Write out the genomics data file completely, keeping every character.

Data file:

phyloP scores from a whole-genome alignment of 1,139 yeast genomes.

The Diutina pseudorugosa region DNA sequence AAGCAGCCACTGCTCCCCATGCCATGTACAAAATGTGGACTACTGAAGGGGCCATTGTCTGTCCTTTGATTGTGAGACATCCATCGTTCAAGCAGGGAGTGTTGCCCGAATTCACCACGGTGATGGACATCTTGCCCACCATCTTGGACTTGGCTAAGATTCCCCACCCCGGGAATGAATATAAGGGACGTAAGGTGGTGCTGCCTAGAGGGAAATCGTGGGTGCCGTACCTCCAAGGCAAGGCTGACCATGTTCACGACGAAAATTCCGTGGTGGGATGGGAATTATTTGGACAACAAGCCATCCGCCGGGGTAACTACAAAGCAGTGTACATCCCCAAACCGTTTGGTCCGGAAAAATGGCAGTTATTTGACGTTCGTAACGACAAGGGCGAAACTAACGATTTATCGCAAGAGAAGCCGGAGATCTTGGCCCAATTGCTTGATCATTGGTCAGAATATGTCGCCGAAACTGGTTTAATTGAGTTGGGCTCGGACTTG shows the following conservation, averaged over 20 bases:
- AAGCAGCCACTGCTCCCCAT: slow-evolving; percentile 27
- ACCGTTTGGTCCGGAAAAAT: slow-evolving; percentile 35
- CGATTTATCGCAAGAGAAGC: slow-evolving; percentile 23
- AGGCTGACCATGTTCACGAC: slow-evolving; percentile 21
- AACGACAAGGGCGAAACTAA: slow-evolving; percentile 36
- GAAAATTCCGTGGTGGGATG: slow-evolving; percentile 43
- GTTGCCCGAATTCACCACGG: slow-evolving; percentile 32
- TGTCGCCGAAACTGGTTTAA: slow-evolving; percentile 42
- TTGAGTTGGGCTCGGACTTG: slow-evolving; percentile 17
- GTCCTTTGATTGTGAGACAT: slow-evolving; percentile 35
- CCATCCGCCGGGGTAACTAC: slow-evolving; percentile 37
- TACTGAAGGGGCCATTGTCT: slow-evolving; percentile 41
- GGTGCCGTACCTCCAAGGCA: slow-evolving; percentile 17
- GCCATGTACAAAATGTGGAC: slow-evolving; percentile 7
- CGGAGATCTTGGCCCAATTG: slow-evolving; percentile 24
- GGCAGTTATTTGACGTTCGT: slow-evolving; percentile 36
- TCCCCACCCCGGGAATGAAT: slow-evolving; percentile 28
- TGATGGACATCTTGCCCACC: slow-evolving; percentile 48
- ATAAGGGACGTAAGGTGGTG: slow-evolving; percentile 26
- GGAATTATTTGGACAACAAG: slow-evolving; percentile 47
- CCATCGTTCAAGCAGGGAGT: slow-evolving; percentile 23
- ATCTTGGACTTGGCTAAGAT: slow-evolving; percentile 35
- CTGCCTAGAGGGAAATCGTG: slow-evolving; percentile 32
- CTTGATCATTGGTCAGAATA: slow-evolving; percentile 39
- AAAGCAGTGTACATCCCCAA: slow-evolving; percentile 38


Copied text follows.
phyloP scores from a whole-genome alignment of 1,139 yeast genomes.

The Diutina pseudorugosa region DNA sequence AAGCAGCCACTGCTCCCCATGCCATGTACAAAATGTGGACTACTGAAGGGGCCATTGTCTGTCCTTTGATTGTGAGACATCCATCGTTCAAGCAGGGAGTGTTGCCCGAATTCACCACGGTGATGGACATCTTGCCCACCATCTTGGACTTGGCTAAGATTCCCCACCCCGGGAATGAATATAAGGGACGTAAGGTGGTGCTGCCTAGAGGGAAATCGTGGGTGCCGTACCTCCAAGGCAAGGCTGACCATGTTCACGACGAAAATTCCGTGGTGGGATGGGAATTATTTGGACAACAAGCCATCCGCCGGGGTAACTACAAAGCAGTGTACATCCCCAAACCGTTTGGTCCGGAAAAATGGCAGTTATTTGACGTTCGTAACGACAAGGGCGAAACTAACGATTTATCGCAAGAGAAGCCGGAGATCTTGGCCCAATTGCTTGATCATTGGTCAGAATATGTCGCCGAAACTGGTTTAATTGAGTTGGGCTCGGACTTG shows the following conservation, averaged over 20 bases:
- AAGCAGCCACTGCTCCCCAT: slow-evolving; percentile 27
- ACCGTTTGGTCCGGAAAAAT: slow-evolving; percentile 35
- CGATTTATCGCAAGAGAAGC: slow-evolving; percentile 23
- AGGCTGACCATGTTCACGAC: slow-evolving; percentile 21
- AACGACAAGGGCGAAACTAA: slow-evolving; percentile 36
- GAAAATTCCGTGGTGGGATG: slow-evolving; percentile 43
- GTTGCCCGAATTCACCACGG: slow-evolving; percentile 32
- TGTCGCCGAAACTGGTTTAA: slow-evolving; percentile 42
- TTGAGTTGGGCTCGGACTTG: slow-evolving; percentile 17
- GTCCTTTGATTGTGAGACAT: slow-evolving; percentile 35
- CCATCCGCCGGGGTAACTAC: slow-evolving; percentile 37
- TACTGAAGGGGCCATTGTCT: slow-evolving; percentile 41
- GGTGCCGTACCTCCAAGGCA: slow-evolving; percentile 17
- GCCATGTACAAAATGTGGAC: slow-evolving; percentile 7
- CGGAGATCTTGGCCCAATTG: slow-evolving; percentile 24
- GGCAGTTATTTGACGTTCGT: slow-evolving; percentile 36
- TCCCCACCCCGGGAATGAAT: slow-evolving; percentile 28
- TGATGGACATCTTGCCCACC: slow-evolving; percentile 48
- ATAAGGGACGTAAGGTGGTG: slow-evolving; percentile 26
- GGAATTATTTGGACAACAAG: slow-evolving; percentile 47
- CCATCGTTCAAGCAGGGAGT: slow-evolving; percentile 23
- ATCTTGGACTTGGCTAAGAT: slow-evolving; percentile 35
- CTGCCTAGAGGGAAATCGTG: slow-evolving; percentile 32
- CTTGATCATTGGTCAGAATA: slow-evolving; percentile 39
- AAAGCAGTGTACATCCCCAA: slow-evolving; percentile 38